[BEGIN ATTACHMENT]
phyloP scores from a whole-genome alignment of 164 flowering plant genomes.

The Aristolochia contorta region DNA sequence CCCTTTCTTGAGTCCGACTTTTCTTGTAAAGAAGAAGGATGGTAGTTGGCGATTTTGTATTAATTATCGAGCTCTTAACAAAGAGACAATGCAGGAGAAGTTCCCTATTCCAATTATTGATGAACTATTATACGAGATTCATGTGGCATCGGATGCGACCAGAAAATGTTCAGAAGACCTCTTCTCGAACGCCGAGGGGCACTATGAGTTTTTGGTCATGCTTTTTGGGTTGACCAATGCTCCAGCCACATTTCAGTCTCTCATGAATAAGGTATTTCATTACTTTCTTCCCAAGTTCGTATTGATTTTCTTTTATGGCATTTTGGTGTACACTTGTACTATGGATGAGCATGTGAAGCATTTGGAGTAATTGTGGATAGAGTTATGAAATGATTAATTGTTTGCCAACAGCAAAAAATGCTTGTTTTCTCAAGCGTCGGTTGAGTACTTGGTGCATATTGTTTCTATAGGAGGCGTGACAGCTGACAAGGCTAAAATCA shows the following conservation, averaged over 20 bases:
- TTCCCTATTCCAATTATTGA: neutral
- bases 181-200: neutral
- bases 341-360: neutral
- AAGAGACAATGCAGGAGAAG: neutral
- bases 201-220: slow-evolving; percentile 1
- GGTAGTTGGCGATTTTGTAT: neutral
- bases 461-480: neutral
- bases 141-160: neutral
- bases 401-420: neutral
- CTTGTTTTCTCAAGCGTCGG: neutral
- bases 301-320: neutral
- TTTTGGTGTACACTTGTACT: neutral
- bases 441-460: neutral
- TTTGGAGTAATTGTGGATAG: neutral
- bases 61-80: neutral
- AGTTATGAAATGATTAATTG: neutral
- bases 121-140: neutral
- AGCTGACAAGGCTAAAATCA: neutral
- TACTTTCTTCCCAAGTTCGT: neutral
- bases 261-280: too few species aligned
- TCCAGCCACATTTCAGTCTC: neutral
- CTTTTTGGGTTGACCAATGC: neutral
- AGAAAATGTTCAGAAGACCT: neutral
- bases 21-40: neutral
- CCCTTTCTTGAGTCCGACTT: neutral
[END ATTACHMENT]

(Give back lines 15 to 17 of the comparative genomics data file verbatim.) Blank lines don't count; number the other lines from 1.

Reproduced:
- bases 441-460: neutral
- TTTGGAGTAATTGTGGATAG: neutral
- bases 61-80: neutral